How an Auto-Darkening Welding Helmet Works
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Once upon a time, welding helmets were pretty simple. They had a darkened lens that allowed you to look at what you were welding without straining your eyes. To check the weld in normal lighting, you had to lift them up, however.
Today, technology has gotten a bit fancier. Now, you don’t have to lift the helmet up. Instead, many welding helmets are auto-darkening. This means they darken while you are welding and then lighten back up when you aren’t.
While this technology may have revolutionized how many welders worked, it is actually quite simple. We’ll take a look at how these helmets work in this article.
All auto-darkening welding helmets have some sort of light sensor towards the front. When this sensor picks up on light or darkness, it sends a signal to the lens to change its tint. In this way, the technology is actually very simple.
However, with this technology, there are some problems and complications many welders run into. While this technology is typically considered a must-have for people today, it is vital to know how to use and care for it properly. Otherwise, it may not last very long.
Do All Auto-Darkening Welding Helmets Have Batteries?
Pretty much, yes. There are some that run on only solar power. However, that means that you’ll need to be outside on a sunny day to use them or they won’t work. As you might guess, they aren’t very popular for that reason.
Instead, most welding helmets have batteries and are helped out a bit by a solar panel. In other words, they will make their own energy when in the sunlight. Otherwise, they can draw from a battery. As you might imagine, this means you will need to change the battery at some point. Luckily, most have changeable batteries.
There are some with non-changeable batteries. Whenever these run out of juice, you’ll pretty much have to purchase a completely new helmet. This can cost you a bit of money over time, so it is recommended that you just purchase one with changeable batteries upfront.
Breaking It Down – The Parts of an Auto-Darkening Helmet
There are a few main parts of an auto-darkening helmet. These work together to make the mask work. While you don’t need to know the specifications of each piece to use one of these helmets, it can help with troubleshooting and that sort of thing.
The UV/IR Filter
This filter is the furthest layer from your eyes in most helmets. Its job is to remove UV/IR radiation all the time. This portion is not activated or deactivated. It is always on and working.
It is made out of a thin piece of glass and many metallic layers, which are made of silver and aluminum oxide. These layers are designed to absorb 99% of the IR radiation, which protects your eyes and the other parts of the lens. These layers do not protect from much UV by themselves, but they work with other layers to protect against most UV radiation. They’re the first line of defense and make the job of the other layers much easier.
This filter also absorbs light on the blue end of the spectrum. This is why the colors will be slightly greenish while you’re wearing the helmet, while those looking at your lens will see that it is a reflective, purple color.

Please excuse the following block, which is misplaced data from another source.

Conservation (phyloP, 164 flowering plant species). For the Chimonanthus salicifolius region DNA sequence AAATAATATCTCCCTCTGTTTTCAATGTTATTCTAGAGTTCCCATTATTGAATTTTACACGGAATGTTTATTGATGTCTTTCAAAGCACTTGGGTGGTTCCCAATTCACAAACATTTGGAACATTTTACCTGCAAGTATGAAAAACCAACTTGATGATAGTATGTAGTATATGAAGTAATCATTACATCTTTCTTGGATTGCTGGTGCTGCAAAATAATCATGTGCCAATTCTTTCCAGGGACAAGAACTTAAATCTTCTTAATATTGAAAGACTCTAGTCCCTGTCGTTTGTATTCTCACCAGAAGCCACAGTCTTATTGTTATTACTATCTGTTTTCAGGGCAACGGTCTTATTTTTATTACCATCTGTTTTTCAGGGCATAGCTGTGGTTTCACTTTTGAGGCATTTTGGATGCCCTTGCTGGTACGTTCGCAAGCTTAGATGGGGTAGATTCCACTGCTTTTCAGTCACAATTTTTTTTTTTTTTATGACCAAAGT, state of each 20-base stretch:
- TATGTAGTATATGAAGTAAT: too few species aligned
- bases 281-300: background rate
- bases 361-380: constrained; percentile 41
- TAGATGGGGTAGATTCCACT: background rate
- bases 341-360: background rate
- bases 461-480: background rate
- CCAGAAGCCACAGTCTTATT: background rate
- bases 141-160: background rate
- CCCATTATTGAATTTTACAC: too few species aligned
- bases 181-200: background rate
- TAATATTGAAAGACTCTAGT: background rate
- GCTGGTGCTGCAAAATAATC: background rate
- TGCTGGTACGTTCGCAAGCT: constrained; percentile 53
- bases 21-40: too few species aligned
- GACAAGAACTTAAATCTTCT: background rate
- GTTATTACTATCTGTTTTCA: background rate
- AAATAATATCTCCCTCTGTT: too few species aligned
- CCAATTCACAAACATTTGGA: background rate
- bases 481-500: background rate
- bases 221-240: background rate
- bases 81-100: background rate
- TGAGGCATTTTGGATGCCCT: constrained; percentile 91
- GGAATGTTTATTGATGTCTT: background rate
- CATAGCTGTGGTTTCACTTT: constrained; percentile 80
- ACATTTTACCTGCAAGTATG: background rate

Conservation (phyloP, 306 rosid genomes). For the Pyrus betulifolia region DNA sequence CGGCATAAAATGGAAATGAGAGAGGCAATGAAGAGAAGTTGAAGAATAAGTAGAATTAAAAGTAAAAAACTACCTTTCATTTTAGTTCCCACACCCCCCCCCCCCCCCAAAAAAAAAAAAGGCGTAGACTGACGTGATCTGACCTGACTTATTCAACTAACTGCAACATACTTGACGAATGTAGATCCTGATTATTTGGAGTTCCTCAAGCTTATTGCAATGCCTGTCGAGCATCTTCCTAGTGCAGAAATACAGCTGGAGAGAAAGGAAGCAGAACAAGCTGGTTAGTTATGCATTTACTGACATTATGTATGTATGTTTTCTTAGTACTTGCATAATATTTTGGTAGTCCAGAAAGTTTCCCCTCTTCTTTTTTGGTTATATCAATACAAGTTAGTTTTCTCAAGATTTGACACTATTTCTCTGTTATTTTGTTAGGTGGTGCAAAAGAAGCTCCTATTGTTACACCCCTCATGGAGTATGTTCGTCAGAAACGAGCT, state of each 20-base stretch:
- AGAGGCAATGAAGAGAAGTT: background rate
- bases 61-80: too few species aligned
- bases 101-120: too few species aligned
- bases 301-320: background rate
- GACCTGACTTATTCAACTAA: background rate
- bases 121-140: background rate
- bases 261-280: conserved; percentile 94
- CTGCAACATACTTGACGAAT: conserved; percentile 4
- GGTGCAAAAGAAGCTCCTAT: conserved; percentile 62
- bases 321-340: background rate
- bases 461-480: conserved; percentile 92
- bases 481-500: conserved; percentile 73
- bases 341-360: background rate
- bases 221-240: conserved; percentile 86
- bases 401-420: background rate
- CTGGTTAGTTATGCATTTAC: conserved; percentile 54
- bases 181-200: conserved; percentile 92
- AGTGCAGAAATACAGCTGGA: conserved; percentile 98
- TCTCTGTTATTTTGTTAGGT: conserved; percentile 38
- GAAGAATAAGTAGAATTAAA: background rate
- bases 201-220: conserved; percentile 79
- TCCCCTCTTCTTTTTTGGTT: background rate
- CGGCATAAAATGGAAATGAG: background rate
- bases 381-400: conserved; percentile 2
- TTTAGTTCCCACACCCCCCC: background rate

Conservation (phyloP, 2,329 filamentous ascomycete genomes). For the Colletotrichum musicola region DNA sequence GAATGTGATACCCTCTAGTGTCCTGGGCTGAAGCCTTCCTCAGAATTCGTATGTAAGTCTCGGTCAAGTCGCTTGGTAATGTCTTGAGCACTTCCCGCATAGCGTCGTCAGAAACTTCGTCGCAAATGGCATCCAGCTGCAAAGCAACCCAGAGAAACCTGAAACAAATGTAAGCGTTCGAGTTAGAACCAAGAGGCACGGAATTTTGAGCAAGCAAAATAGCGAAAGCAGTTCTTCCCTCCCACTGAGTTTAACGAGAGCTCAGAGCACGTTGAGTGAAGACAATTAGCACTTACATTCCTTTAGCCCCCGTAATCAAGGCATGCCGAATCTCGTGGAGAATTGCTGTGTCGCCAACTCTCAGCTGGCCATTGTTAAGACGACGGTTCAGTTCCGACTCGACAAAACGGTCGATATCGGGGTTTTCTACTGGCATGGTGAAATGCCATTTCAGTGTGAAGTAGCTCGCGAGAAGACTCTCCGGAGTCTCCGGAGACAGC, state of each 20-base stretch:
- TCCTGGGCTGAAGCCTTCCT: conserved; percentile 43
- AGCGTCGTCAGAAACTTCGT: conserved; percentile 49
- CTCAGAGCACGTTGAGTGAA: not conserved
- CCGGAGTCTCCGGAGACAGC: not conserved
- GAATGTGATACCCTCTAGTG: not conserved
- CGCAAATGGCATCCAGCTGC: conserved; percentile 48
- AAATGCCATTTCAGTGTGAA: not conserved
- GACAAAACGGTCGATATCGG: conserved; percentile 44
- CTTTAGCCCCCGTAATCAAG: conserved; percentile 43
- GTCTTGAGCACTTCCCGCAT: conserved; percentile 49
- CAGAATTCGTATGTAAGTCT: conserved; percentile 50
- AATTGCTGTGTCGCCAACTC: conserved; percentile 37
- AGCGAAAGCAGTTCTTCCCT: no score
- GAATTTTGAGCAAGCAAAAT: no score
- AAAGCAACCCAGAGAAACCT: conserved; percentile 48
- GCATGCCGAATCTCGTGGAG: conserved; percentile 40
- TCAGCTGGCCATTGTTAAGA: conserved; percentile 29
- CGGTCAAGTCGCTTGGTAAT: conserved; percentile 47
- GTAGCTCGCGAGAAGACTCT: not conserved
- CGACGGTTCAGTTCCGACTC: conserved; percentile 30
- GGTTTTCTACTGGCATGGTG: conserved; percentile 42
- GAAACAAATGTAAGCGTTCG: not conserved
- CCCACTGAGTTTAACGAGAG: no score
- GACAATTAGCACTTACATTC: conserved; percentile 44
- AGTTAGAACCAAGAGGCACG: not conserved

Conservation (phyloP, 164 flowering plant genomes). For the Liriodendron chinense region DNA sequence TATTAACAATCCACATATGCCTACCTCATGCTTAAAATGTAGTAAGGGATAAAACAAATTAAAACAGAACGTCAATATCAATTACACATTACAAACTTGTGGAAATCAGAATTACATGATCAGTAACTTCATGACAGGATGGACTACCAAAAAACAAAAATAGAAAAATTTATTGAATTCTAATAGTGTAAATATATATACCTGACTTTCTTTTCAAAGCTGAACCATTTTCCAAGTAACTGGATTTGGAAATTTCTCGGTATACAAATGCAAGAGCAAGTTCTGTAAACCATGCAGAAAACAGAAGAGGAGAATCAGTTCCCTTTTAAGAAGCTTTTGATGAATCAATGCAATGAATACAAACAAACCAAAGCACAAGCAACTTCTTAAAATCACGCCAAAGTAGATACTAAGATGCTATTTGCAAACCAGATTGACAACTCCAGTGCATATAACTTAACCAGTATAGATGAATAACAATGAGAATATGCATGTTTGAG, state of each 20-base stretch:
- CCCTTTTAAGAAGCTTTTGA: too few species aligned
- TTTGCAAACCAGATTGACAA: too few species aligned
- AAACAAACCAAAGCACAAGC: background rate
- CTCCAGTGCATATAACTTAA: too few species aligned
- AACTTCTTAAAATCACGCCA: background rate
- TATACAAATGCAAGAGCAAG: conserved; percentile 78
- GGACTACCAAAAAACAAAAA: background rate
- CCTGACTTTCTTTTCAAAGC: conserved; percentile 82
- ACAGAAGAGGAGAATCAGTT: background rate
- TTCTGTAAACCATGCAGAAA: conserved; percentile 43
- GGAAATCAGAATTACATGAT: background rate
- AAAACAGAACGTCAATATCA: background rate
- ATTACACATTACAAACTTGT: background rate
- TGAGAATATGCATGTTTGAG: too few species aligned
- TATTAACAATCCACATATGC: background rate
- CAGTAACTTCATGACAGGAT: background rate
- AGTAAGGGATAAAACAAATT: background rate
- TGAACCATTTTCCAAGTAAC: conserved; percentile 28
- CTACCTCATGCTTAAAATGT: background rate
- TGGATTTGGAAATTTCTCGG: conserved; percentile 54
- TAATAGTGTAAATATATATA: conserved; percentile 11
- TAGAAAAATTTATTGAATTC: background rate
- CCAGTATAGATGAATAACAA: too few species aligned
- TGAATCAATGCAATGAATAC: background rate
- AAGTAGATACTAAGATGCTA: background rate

These filters are usually directly after the UV/IR filters. There are many filters and they are laid going in different directions. Depending on which angle you look at them, you may be able to see all the way through them or not see through them at all.
To be specific, when the filters are arranged at 90-degree angles on top of each other, all the outside light is covered. When the filters are laid at the same angle, you can see right through them. In other words, they make the lens darken or lighten depending on how you move them. This is essential for the auto-darkening lens to work. This is how it darkens and lightens.
Liquid Crystal Cells, which are often shortened to LC, is exactly what it sounds like – liquid crystals. When these crystals lay flat, they twist the light that hits them by 90-degrees. In other words, you can’t see through them because they turn the light away from your eyes.
However, you can stimulate these crystals with electricity to make them turn the light at different angles. This is another important layer for the auto-darkening feature to work properly.
How Do All These Layers Work Together?
For the auto-darkening feature to work, all of these layers have to work together perfectly. The polarizing filters usually work as a failsafe. If the electric portion of the mask fails, it will still protect your eyes from the most powerful light. However, it will not auto-darken. Instead, it will be stuck at a shade of 5 or 6.
When everything is working properly, the LC between the polarization filters untwists the light, bending it into your eyes. In other words, the polarization filters always bend the light away from your eyes. When activated, the LC undoes this, which makes the lens look like it is brightening. When this happens, the helmet is at about a shade 3.
When an arc is struck, a sensor on the helmet recognizes the increase in light and turns off the LC, which darkens the lens back to its original 5-6 shade level.
This is all quite complicated. Luckily, you don’t have to have an innate understanding of this to use a helmet. Just know that the layers shift using electricity depending on the amount of light the sensor is sensing. This is how the lens darkens or lightens while you’re welding and also why these helmets use electricity.
Featured Image: Weld House LLC, Flickr